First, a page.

Challenges: These are all challenges that are exciting but at the same time continually playing with each other. I’ve added in a soft layer of fibre to soften the look and am not really sure how I’ll treat the heads – they’re a little more like a fantasy plant right now. And the two “propeller-like grass heads in the centre are bothering me. It’s easy to simply pluck these felted features right off the surface right now and place in different directions or places – what a versatile medium! I’m also working on the centre parting and don’t want it to look like a spray of stems – a denser, more natural look is what I’m aiming for. There is also the balance of colour throughout the work and leading the eye around. Still the journey continues.

Detailing: I am looking at colour within the overall composition. The “end-of-season” thistles have begun to yellow, providing that rich, illuminating glow. I have been looking forward to adding some of that into the work.

I have used pre-felts in much of my recent work, which I describe earlier. Sometimes I cut the shapes, but have also found that ripping the lightly felted fabric, emulates the sensibility and gesture of foliage. When the viewer looks at any scene – first hand, only portions stand out as truly recognizable shapes. We rely on colour, texture, line and basic shapes to fill in what we know from our own experience. Light illuminates and shadows provide depth and dimension. Perspective, both linear and atmospheric, add to that illusion.

I am looking forward to standing the whole piece up vertically. However, there are the more distant background plants to work on before I get that far. Once I do, I’ll have some space again in my studio. Not sure though how needle felting will work on a vertical plane. Hopefully I won’t break too many needles. Hope to get a few hours in today.

Another day layering and composing: Although these new photographs look similar to the previous ones, they represent a few more hours spent adding more of the cut foliage to the foreground, adding in more heads and working on the taller plants. I’m still not satisfied with the white stems but I can still reposition them and once I start on the overstitching with thread, I can tighten up their thickness. More shadowing might be needed for depth in the foreground as well.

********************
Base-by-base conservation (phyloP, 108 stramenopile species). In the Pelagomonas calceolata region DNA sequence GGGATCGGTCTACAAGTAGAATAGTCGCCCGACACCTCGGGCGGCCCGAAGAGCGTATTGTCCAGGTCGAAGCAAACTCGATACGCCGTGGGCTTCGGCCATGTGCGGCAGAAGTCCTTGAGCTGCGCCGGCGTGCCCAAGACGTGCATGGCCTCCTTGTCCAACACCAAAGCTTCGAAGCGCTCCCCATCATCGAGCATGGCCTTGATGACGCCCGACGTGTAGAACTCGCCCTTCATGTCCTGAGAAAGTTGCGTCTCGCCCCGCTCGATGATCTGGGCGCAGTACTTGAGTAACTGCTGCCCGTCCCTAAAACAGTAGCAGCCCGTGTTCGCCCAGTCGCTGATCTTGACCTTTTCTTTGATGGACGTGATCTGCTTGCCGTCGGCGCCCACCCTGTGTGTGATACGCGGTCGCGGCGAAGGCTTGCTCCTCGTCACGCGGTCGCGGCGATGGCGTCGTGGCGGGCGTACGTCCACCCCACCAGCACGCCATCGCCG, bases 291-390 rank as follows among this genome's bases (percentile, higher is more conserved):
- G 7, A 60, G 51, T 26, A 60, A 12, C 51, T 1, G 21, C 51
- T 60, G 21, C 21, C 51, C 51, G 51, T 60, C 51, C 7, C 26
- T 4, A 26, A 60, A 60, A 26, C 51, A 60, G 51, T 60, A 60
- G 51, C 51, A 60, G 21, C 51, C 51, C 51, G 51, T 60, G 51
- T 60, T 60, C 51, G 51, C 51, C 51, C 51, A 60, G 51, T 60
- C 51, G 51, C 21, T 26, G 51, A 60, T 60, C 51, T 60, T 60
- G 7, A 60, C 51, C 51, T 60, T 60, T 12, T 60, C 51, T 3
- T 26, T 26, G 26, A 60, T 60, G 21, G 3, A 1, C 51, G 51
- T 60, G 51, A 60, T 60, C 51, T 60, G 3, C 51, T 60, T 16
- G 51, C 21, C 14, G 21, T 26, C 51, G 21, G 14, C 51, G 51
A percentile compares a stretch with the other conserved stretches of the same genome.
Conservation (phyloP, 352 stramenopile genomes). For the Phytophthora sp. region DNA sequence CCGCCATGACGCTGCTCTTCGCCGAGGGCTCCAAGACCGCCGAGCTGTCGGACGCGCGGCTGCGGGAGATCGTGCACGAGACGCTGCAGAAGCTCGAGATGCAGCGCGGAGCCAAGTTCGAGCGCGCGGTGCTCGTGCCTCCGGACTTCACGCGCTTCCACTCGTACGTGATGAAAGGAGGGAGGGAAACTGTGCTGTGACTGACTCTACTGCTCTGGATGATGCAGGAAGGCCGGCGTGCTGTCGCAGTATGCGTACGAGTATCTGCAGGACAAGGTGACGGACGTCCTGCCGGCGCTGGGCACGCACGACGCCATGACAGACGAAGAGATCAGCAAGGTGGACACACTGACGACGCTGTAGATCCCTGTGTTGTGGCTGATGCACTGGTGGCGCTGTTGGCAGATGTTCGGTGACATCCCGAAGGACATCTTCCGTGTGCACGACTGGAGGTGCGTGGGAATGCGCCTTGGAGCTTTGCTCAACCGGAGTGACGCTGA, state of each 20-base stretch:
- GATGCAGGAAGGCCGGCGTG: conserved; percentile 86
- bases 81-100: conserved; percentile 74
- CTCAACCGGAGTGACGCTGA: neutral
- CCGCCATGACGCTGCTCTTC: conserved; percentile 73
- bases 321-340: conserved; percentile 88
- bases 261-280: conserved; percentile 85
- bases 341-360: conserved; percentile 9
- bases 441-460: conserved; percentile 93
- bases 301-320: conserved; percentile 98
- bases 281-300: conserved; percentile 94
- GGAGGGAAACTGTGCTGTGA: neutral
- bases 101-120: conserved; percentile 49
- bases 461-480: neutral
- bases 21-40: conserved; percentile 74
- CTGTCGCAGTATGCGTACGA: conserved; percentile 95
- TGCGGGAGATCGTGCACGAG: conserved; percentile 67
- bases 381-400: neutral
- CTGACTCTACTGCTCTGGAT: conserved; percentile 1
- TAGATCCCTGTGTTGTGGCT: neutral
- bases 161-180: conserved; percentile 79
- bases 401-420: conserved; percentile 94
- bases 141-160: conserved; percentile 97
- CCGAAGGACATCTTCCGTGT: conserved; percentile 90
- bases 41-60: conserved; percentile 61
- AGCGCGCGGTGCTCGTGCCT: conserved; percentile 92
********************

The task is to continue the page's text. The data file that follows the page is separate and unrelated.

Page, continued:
I’ll get a better look at the overall composition once I stand the whole work upright. I’m almost afraid to do that as I’ve become familiar with it all on a horizontal plane. For now, it’s time to take a week away and see what the Caribbean has to offer my creative senses.

Several weeks have come and gone and the above work has transformed: more layering, changed composition in the tall plants and more depth to the entranceway.

My main goal was to get the work to a point where I could raise it to a vertical position where I could stand back to look at it as a viewer. Trying to needle felt in this position is difficult and “tacking” is about as much as I can achieve. Many poked fingers occur because of the awkward angle. The backboard is made from polystyrene and is light enough to flip up and lower again to the horizonal table top.

The work has been lifted to the vertical several times now as I work on the composition trying to intensify the depth of field and create visual transitioning from one side to the other using line and colour. The yellow of the lower left (thistle leaves) is reflected in the mid-foreground on the right side and then back to the left in the yellow flowers of the sowthistle plants. I have added more “heads” being aware that I have might have added too many. I love making them and then creating the 3-dimensional form using the felting needle to enhance the form, and once into the stitching will accentuate that even more.

The last few days have now been focused on stitching. This process allows for more texturizing as well as securing surface details. There will be approximately a week of this therapeutic work ahead. As I complete an area, I needle felt to add depth and further secure any loose fibres that have been disturbed by handling. This is also a useful way to cover any stitches that I don’t want seen although the thread (just ordinary sewing thread) usually disappears into the fibres. Once stitched, the composition is pretty well set in place.

Work was completed at the end of March, exhibited in the Jordan Art Gallery, and sold a week later. Although sad to see it go, I’m also happy that it found a home with owners who appreciated the work. I had fun creating it.